6 Pieces of Luggage to Make Travel Life Easier
Every traveler knows all too well the dread of packing, which is often an unnecessary hassle. The pure excitement of the thought of travel is enough to trump the packing process for many others. You may be used to lumping all of your belongings into a pile and chucking everything in your backpack but there are easier and more efficient ways to bring your life with you on the road.
When investing in luggage and travel gear, always remember to buy pieces of luggage that are specific to your lifestyle and suit your needs. If you’re not going hiking in the Himalayas you don’t need a giant hiking backpack, and if you’re only taking photos with your phone you certainly won’t need a camera bag.
Buy what’s best for you – whether you’re looking for a great carry-on, a backpack to take around the world, something that with keep your goods dry, or something that keeps everything organized. Check out the list below to satisfy the luggage needs you may have never known you had.
The Perfect Daypack
It might seem like a given, but daypacks are often overlooked and their importance ignored. If you’re like me and do a lot of walking and exploring cities, you’ll need to invest in a good daypack, and there are many things to consider before making a purchase. If you’ll be using the bag mostly for urban exploration and small hikes, the best size to look for is 20L (15 to 25 is fine). It has to be comfortable or at least it should be as it’s going to be on your back a lot of the time.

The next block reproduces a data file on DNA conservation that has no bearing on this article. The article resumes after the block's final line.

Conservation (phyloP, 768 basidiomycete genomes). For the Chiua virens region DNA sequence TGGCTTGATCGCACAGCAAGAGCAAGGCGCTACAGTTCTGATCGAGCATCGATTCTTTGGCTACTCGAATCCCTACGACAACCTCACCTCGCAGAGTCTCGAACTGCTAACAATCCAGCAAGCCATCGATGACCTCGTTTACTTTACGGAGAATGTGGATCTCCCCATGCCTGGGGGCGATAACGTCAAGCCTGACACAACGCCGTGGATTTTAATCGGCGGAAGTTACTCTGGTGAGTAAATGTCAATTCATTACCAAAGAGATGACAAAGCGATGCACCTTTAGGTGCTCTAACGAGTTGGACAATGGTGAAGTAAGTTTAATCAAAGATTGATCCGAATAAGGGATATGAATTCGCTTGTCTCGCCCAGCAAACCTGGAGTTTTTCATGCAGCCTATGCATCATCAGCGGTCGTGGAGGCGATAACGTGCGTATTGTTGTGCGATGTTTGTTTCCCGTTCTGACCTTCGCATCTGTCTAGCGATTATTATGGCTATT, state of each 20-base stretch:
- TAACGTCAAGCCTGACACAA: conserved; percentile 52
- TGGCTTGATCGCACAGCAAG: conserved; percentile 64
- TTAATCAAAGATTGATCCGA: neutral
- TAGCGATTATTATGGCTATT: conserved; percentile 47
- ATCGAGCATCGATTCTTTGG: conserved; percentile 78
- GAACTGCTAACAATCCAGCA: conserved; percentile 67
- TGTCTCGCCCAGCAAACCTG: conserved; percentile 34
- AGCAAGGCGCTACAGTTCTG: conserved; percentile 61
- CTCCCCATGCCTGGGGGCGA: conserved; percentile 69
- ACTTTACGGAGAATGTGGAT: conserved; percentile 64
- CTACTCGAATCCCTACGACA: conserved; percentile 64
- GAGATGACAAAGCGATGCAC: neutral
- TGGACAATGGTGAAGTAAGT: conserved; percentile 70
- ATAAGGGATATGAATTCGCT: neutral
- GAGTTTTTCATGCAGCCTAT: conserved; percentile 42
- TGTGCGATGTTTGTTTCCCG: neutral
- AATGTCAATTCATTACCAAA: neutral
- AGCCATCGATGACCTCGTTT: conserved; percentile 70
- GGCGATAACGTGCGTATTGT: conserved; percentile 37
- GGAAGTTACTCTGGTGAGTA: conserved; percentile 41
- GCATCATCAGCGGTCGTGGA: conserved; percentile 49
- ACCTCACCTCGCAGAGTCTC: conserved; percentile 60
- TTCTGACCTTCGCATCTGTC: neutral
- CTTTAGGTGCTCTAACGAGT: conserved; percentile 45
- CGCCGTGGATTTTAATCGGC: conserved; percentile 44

Look for a pack that has back support and maybe even a little suspension system (not as necessary compared with larger backpacks), a water bottle holder, a handle, and lockable zippers. Additionally, find a bag that’s waterproof or water resistant, and one that has organizational compartments inside, such as a laptop pocket. I personally love minimalistic 15-20L day bags that serve as great carry-ons. Front-opening is better than top-opening, but it depends what you use it for and how often you need to access goods, but it generally isn’t too big of a deal seeing as you’re not digging through 50L of goods. Consider something like the Deuter 20L Speed Lite.
Packing for any trip can be a daunting task. I have often asked myself where certain items belong in my backpack and in which order they should be packed. I’ve carefully rolled up all my clothing, separated goods and put them in ziplock bags, only to later arrive at the hostel and rip everything apart. If you’re on the go every other day, like many busy long-term travelers are, it’s sometimes easier, not to mention quicker, to pack your bag by shoving everything you see into it. However, there is a simple solution: packing cubes.
These little cubes have been a life-changer for many seasoned travelers. You might still want to roll up your clothing to maximize space, but now you’ll have even more of it. The cubes allow you to easily compartmentalize your belongings into different cubes, making everything much more accessible. Cubes come in a variety of different sizes, while most of them are rectangular and narrow in shape. If you want more than one, think about getting a multi-pack of different shapes. The cubs are simple but yet have revolutionized packing – who would have thought? However, if you’re like me, everything in the bag is getting yanked back out at the next stop anyway. Bagail’s 4-set with a laundry bag is one of the best selling packing cubes.